Still, she acknowledges, "Not everyone can work independently. It takes the right set of guidelines and the right personalities" for telecommuting to work.

Recordkeeping matters as well. What's needed, Teegan says, is a way to document time and work. "We know (technically) how telecommuting works, but we need a written set of guidelines."

Teegan has turned to Administaff for help.
"You have to look at the nature of the job," says Codere, a senior human resources specialist at Administaff's Rosemont office. Administaff is a Houston company that provides payroll and other HR-related support to smaller businesses. In addition to Rosemont, Administaff has a Loop office here.

"Obviously, a line job in manufacturing isn't suited to telecommuting. And sometimes (employees) simply have to interact with other people" which, Codere adds, perhaps can be done by phone or e-mail.

Key, Codere says, is "a really good performance management system." Among the pros and cons she says should be considered are company processes; whether there is sufficient IT support to allow off-site work; whether the company culture can adapt to a telecommuting lifestyle; whether employees are suited to the process; and the company's ability to help employees set up a home office.

Codere adds one more item to her list of telecommuting considerations: Disaster recovery. You're likely to be up and running again faster if provisions for at least temporary telecommuting are part of your disaster comeback planning.

E-mail questions, comments to Jim Kendall,

Friday, September 14, 2007

Get In On The Bottom Floor With This New Affiliate Marketing Site


Sign Up Free To Create Your Affiliate Account.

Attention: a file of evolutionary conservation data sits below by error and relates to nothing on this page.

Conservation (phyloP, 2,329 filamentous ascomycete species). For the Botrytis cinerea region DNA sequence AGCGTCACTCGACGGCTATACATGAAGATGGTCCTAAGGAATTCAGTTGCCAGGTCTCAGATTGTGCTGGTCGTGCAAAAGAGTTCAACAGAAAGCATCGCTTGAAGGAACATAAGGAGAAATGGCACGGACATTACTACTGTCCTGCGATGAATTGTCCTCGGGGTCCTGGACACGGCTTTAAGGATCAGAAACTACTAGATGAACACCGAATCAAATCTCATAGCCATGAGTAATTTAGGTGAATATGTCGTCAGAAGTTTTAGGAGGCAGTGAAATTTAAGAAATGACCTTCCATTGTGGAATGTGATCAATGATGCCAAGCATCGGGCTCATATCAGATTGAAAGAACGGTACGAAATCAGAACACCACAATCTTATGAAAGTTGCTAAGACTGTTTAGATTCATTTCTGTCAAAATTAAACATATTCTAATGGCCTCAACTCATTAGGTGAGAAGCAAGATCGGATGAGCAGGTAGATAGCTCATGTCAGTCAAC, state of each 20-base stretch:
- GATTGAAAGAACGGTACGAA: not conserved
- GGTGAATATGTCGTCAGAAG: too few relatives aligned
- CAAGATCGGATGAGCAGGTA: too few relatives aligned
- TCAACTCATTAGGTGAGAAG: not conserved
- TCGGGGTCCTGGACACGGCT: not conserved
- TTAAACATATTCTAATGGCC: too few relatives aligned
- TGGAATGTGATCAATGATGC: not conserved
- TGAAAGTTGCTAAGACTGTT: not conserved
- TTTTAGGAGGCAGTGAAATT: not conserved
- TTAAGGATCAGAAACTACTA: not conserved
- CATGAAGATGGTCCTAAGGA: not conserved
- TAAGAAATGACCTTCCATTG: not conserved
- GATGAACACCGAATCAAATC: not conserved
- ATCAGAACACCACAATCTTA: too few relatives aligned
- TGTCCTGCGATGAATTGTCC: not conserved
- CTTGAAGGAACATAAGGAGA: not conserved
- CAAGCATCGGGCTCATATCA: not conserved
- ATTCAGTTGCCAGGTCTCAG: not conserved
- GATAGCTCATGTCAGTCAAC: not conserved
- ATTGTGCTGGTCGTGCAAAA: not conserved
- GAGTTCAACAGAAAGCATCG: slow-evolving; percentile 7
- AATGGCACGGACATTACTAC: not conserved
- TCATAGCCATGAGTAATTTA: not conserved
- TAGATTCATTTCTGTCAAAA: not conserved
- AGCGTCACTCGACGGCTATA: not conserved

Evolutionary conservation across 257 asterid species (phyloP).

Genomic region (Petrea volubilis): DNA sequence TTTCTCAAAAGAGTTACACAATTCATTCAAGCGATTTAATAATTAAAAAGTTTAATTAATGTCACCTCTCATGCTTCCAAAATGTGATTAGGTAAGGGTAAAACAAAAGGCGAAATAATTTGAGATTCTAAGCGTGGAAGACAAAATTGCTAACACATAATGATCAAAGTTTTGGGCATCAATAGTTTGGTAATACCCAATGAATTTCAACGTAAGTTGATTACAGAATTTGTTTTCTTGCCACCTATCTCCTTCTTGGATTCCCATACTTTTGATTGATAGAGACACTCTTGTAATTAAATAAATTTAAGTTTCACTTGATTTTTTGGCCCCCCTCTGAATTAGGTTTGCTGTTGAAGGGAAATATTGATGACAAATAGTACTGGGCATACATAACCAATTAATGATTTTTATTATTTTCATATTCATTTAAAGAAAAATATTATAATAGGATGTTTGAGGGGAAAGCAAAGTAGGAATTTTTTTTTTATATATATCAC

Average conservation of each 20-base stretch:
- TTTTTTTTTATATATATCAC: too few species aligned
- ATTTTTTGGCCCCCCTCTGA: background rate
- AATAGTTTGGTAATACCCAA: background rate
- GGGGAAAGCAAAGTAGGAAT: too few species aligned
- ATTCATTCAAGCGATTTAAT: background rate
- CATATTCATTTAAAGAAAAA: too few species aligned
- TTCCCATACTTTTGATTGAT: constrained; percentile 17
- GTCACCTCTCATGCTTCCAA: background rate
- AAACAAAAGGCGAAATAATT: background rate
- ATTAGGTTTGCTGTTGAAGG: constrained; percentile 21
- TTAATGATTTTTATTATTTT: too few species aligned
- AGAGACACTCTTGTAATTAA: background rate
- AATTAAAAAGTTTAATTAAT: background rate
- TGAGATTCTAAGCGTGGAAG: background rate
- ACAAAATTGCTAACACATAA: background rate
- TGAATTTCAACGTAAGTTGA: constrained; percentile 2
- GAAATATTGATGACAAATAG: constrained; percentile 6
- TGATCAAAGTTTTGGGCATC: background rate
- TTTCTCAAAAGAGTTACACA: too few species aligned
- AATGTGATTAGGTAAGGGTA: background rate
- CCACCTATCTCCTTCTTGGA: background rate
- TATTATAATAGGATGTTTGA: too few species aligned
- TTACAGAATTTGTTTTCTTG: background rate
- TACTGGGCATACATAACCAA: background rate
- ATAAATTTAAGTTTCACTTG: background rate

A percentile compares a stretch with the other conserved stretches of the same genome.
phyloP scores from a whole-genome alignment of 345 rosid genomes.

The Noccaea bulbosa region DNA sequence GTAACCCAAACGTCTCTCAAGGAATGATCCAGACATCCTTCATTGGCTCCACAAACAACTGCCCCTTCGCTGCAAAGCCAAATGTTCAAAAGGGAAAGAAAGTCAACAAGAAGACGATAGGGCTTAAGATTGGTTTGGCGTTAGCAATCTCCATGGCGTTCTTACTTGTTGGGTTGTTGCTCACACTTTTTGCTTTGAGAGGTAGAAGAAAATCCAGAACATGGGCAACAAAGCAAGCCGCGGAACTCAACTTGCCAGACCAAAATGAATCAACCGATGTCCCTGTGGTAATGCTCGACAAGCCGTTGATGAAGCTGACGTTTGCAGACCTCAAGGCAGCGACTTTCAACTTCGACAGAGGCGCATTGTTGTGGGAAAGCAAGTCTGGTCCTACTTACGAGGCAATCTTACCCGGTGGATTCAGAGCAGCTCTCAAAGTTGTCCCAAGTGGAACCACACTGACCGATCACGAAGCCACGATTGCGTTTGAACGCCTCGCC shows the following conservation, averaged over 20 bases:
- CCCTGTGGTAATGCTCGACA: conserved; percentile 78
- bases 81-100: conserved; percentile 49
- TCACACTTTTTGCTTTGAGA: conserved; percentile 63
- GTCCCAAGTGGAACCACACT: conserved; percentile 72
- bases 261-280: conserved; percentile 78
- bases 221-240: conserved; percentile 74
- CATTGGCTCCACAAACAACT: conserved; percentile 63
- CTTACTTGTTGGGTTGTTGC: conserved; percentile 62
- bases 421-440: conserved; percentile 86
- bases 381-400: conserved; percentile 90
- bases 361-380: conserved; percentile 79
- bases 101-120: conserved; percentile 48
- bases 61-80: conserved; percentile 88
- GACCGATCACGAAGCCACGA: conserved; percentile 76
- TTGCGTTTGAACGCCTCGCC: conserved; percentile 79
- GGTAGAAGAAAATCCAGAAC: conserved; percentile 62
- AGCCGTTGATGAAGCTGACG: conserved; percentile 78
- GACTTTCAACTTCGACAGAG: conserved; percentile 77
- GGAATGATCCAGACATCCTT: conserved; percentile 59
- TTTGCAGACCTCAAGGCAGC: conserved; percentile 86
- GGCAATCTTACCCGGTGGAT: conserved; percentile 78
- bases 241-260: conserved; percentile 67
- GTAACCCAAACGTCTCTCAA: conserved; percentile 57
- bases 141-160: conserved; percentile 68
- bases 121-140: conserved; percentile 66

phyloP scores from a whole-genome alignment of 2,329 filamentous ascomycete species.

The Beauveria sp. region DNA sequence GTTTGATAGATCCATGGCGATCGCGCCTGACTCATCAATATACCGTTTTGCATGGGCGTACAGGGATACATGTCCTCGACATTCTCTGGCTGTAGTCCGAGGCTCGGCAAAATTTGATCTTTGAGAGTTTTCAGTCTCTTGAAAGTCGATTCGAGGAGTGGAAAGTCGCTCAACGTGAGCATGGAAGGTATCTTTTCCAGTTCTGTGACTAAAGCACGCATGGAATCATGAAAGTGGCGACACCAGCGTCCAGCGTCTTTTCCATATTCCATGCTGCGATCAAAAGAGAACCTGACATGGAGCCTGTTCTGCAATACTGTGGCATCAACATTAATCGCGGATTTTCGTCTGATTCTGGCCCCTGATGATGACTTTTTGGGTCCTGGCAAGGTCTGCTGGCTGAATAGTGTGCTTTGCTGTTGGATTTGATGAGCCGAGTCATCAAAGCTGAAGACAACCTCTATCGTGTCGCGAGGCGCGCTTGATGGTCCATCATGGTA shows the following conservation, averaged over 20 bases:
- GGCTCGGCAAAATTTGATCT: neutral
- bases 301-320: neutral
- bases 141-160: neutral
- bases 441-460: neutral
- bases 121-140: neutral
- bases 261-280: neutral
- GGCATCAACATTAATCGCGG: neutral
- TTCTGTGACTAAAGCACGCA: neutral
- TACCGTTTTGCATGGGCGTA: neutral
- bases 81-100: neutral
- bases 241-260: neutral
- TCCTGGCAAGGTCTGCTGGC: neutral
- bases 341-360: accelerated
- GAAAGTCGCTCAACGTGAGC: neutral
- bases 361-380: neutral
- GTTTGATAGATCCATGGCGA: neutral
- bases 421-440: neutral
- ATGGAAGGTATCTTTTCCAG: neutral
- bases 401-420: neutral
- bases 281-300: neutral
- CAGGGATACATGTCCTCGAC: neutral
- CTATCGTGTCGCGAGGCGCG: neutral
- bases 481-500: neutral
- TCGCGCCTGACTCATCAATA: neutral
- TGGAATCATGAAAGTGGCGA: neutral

The sooner you sign up the better situated you will be when the site goes live on September 18, 2007.

The Site is new but the owners are not. They have been successfully producing and marketing products online for years.

What is DealDotCom? is the place on the web to find products for anything and everything related to building an online business, increasing traffic, monetizing your websites, blogging, web design... in short, all things Internet Marketing.

They spent the last 4 months stalking big-name (and not-so-big-name) Internet Marketers who sell high-quality products, and convinced them to let DealDotCom sell their stuff at huge discounts.


Tuesday, September 11, 2007

New Study Shows Rise In Telecommuting

This is a study released on 9-11-2007. It reveals information about how there has been an increase in IT professionals working away from the office. They refer to this as the 'virtual office'.

Your Success Is Our Success


Study Shows More IT Employees Working Remotely Today Than Five Years Ago

MENLO PARK, CA -- The proliferation of wireless technologies and feature-rich Internet applications is making it easier for information technology (IT) professionals to work outside of the office. A new study by Robert Half Technology shows that telecommuting is becoming more commonplace among IT professionals. Nearly half (44 percent) of chief information officers (CIOs) surveyed said their companies’ IT workforce is telecommuting at a rate that is the same or higher than five years ago; only 3 percent said IT staff work remotely less frequently today than five years ago (see table 1). Improved retention and morale, and increased productivity were cited as the greatest benefits among firms that allow telecommuting.

The national poll includes responses from more than 1,400 CIOs from a stratified random sample of U.S. companies with 100 or more employees. It was conducted by an independent research firm and developed by Robert Half Technology, a leading provider of information technology professionals on a project and full-time basis.

“Enhanced connectivity tools provide IT professionals greater flexibility and the option to work even when they are away from the office,” said Katherine Spencer Lee, executive director of Robert Half Technology. “Consequently, working remotely is more commonplace today and more acceptable.”

Telecommuting Attitudes Explored

34 percent of CIOs whose companies allow telecommuting cited improved retention and morale through enhanced work/life balance as the greatest benefit. Increased productivity due to reduced commute time was cited by 28 percent of respondents (see table 2).

“For some, working from home on occasion can result in greater productivity because there are fewer interruptions than in the office,” Lee said. “Many IT professionals also appreciate not having to commute every day given today’s high gasoline prices.”